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Reflections on the 2023 Asbury Revival and its Implications for Pentecostal Christians

Here we are post-pandemic, surprised and encouraged by a move of God in the campus of Asbury University in Wilmore, Kentucky. The revival (or renewal as some call it) started on February 8, 2023, during the school’s chapel service and went on for fifteen days. Basically, it was fifteen days of 24-hour prayer and worship. The university, through it all, did not cancel its classes. The revival became famous because among others, New Testament scholar, Craig Keener, who teaches in Asbury Seminary, posted about it on Facebook. There were mixed global responses to this revival—some positive, some cautious, while others quite skeptic. Regardless, it is a historical evocative phenomenon that triggered excitement, reflection, and questions. Perhaps the most asked question is: what is a revival?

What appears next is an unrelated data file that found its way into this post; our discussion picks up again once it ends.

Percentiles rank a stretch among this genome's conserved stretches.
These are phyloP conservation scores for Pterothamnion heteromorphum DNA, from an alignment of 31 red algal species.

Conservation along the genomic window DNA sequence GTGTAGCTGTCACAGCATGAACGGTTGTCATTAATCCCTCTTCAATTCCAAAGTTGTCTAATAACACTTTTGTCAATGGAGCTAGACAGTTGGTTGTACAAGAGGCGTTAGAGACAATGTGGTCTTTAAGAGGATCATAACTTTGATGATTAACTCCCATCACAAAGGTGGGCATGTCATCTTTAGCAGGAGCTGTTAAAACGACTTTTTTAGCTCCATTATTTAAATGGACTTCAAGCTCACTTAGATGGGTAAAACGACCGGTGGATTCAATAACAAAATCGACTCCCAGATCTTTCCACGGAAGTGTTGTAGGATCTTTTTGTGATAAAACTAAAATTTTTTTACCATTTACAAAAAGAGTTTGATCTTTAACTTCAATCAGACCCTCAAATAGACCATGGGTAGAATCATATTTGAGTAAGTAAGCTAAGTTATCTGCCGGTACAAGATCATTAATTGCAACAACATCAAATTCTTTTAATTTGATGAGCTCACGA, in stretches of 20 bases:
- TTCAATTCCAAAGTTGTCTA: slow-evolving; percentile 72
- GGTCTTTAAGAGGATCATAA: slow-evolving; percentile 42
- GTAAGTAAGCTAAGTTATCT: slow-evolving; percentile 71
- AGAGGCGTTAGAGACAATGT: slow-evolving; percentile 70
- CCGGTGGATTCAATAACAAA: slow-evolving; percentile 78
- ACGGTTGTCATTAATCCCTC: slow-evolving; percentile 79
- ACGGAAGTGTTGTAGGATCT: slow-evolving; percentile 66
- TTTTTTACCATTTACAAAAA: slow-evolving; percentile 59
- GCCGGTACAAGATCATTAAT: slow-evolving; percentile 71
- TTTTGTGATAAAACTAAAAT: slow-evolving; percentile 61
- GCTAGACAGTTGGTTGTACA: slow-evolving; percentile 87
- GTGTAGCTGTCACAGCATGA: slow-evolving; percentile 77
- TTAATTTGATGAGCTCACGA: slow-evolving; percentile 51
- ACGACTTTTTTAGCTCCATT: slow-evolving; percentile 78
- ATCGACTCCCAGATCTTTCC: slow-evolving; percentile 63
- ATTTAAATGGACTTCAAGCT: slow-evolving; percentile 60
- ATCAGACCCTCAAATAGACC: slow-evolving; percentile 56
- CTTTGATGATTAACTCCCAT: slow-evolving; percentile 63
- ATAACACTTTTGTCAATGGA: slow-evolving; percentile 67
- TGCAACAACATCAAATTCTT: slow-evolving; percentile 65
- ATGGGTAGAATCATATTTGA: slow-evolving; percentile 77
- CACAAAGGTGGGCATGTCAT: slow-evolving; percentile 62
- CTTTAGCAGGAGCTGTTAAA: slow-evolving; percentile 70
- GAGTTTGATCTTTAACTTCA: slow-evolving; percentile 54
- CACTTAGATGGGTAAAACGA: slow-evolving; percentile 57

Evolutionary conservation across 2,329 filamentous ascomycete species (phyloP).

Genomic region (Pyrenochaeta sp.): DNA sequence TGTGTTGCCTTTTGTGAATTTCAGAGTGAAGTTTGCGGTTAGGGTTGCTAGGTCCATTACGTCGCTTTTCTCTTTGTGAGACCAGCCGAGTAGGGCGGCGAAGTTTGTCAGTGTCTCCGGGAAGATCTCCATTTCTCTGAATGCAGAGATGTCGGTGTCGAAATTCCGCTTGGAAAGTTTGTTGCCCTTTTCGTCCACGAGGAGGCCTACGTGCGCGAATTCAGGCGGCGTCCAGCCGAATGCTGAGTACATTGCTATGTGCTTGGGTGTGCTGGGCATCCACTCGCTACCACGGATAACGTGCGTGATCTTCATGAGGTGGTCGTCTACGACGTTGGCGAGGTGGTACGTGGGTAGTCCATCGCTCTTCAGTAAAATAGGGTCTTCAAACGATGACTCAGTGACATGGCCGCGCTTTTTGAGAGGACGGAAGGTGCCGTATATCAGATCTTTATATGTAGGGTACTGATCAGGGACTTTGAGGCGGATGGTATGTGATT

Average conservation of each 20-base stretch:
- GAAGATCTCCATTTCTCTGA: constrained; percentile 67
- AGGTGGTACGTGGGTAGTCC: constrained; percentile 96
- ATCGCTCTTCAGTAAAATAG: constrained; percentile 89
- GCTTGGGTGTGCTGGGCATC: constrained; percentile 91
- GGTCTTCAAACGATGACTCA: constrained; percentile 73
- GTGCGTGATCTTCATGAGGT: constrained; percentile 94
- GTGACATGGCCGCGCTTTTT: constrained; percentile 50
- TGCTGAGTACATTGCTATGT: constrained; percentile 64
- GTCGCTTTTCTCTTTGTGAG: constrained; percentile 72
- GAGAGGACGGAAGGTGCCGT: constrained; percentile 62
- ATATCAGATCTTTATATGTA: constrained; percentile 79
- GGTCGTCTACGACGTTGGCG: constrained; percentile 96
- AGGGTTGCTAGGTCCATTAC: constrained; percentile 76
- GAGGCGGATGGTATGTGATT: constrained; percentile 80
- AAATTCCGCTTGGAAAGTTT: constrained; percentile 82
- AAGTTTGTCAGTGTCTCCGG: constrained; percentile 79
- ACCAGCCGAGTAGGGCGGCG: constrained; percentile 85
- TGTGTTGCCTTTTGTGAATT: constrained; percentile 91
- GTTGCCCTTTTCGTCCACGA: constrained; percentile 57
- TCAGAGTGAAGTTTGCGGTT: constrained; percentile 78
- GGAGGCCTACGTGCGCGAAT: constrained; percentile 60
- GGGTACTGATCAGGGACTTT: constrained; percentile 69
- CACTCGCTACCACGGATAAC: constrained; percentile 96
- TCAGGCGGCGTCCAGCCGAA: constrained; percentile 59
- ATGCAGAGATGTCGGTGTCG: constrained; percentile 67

The struggle with precise definitions of revival comes from the fact that the nouns “revival” or “awakening” as we use it today, are extrabiblical. What we read in the Bible are active verbs like “revive” in Psalm 85:6 “Will you not revive us again, that your people may rejoice in you?” (c.f. Habakkuk 3:2, Psalm 119:25), “filled” in Acts 2:4 “All of them were filled with the Holy Spirit and began to speak in other tongues as the Spirit enabled them,” or “awake/arise” in Ephesians 5:14 “Wake up, sleeper, rise from the dead, and Christ will shine on you.”[1] There are more related words, but most of them are verbs connected to this idea of God revitalizing his people whether in their religious affections, in their vocational call as witnesses, in their spiritual health, and even in their relationship with God and with their neighbors.

Revival is defined as the spontaneous act of God in revitalizing Christianity.